I’m sure you remember, but I feel the need to remind you: in ’06, Dallas faced Miami in the Finals. Dirk led the Mavs to a 2-0 lead, before Miami came storming back and took the next 4 straight games to rip the championship away from Dallas. Dallas fans (including Mark Cuban) were incensed at the superstar foul calls Dwyane Wade had been getting all series as he drove to the basket. The rest of the NBA began to call the Mavericks soft. This description picked up steam as the Mavs lost in the first round three times in the next 4 years, and failed to make it back to the Conference Finals.

But the story on Nowitzki and the Mavs has been getting an upgrade this postseason.

For starters, Dirk has been going nuts. Averaging 28.5 points per game, Dirk has been performing at an efficiency level rarely before seen in the NBA. Bill Simmons likes talking about the 50-40-90 club, a rare NBA achievement in which a player shoots 50% from the field, 40% from three, and 90% from the free throw line. This postseason? Dirk is shooting 52% from the field, 60% from three, and 92% from the line.


But more than that: Dallas has been proving themselves tough. Not only did Dallas sweep the defending champion Lakers, they did it after two come from behind victories in games at the Staples Center. They were more talented, more composed, and mentally tougher than Los Angeles, who embarrassed themselves in game 4, committing petty and dangerous flagrant fouls in a blowout, sending their Hall-of-Fame coach off in shameful fashion. (It was awesome.)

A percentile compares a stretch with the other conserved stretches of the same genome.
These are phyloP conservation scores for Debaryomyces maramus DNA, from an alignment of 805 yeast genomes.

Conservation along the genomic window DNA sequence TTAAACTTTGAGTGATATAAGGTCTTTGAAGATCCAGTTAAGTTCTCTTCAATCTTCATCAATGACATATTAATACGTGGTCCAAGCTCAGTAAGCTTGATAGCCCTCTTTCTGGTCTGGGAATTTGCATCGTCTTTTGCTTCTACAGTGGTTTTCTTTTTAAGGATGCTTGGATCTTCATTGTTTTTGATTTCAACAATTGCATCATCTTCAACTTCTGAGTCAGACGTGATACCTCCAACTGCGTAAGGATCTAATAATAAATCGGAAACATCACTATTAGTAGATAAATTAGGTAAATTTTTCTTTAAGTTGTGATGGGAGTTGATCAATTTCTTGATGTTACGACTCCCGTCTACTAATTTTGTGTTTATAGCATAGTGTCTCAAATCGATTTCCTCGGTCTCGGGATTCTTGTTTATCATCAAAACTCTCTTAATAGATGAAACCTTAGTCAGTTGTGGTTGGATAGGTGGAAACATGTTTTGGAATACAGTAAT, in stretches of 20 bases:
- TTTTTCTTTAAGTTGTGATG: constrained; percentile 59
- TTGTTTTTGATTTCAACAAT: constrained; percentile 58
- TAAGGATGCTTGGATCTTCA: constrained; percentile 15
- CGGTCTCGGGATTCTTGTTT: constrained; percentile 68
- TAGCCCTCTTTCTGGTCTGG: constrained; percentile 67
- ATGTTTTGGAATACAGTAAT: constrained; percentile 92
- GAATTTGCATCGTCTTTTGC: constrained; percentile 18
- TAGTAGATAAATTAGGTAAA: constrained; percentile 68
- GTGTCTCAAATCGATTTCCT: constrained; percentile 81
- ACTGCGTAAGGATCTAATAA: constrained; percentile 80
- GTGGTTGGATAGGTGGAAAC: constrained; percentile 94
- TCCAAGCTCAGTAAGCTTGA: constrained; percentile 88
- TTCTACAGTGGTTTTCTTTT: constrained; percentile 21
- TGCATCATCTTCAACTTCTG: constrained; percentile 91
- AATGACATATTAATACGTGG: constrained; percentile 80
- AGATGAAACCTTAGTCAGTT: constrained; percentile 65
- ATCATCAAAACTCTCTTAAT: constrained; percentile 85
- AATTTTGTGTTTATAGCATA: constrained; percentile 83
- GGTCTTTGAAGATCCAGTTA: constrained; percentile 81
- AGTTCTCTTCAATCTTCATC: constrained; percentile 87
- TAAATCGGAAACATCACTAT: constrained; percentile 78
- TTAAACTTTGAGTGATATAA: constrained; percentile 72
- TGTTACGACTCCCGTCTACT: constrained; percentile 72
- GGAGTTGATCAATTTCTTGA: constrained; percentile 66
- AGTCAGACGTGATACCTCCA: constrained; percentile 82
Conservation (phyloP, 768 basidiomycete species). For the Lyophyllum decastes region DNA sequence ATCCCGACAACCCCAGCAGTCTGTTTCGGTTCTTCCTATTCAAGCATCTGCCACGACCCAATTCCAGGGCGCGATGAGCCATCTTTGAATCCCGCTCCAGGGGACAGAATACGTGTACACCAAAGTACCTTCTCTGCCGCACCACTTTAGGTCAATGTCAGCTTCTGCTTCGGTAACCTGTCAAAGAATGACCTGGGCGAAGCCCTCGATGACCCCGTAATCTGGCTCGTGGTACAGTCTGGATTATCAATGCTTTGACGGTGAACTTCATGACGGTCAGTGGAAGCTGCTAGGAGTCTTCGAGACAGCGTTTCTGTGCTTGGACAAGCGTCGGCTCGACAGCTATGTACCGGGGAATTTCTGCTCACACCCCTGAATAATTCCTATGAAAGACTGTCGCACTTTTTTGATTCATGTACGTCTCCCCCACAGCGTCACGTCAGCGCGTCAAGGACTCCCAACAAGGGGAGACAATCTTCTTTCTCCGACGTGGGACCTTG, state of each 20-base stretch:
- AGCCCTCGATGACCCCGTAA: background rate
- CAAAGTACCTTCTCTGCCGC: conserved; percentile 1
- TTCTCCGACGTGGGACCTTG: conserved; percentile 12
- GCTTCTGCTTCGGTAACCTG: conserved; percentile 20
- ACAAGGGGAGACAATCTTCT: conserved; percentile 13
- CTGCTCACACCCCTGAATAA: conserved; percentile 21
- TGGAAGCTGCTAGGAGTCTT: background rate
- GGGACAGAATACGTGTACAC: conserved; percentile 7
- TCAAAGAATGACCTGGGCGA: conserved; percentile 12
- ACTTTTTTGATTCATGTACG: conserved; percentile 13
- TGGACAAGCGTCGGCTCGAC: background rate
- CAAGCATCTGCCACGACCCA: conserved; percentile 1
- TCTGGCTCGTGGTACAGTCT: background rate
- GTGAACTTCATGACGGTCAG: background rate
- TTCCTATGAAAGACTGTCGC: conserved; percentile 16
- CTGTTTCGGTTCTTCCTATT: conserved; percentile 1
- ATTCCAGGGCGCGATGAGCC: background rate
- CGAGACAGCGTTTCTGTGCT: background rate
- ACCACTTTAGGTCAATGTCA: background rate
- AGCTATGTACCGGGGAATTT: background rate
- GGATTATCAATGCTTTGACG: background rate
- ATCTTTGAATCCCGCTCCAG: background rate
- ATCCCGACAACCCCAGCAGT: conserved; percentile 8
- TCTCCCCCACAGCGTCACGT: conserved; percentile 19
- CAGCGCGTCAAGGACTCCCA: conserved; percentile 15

The NBA blogosphere has been flooded with writers clamoring to be the first to say “Dirk isn’t soft, I’ve been saying it all along!” Which, of course, is utterly bogus; everyone has been calling Dirk and the Mavericks soft since ’06, there’s no doubt about that. Many of these same writers said that Portland would upset Dallas in the first round, and very few, if any, of these writers picked Dallas to beat Los Angeles in round 2. For the record, I include myself in this, I picked the Lakers in 5. Fool me once, shame on me.

Possibly the most fascinating storyline left in the playoffs is this: if Dallas advanced to the Finals, their opponent could be none other than the Heatles, who enter Sunday’s game with Chicago tied 1-1 as well. Obviously, the Heat are a very different team. But the sight of those red and black uniforms, as well as Dwyane Wade, the player who completely eviscerated them last time, would be enough to make even the most confident Mavs’ fan shake a little bit.

At which point, it will be up to Dirk to change the narrative. This postseason has people talking about him in an incredibly positive way, but the internet is a fickle beast. With Kevin Durant and the Thunder already giving the Mavericks just about all they can handle, it’s not implausible to say that this could be Dallas’ last real chance to win a title. Failing to grab the Larry O’Brien trophy could close the book on Dirk’s legacy, as his years begin to climb up there, and it would be a very bitter taste with which to leave Dallas’ fans, especially if they lose again to the Heat.

But if he succeeds, and Dallas wins it all? Well, take it from Rabbit. That would be redeeming indeed.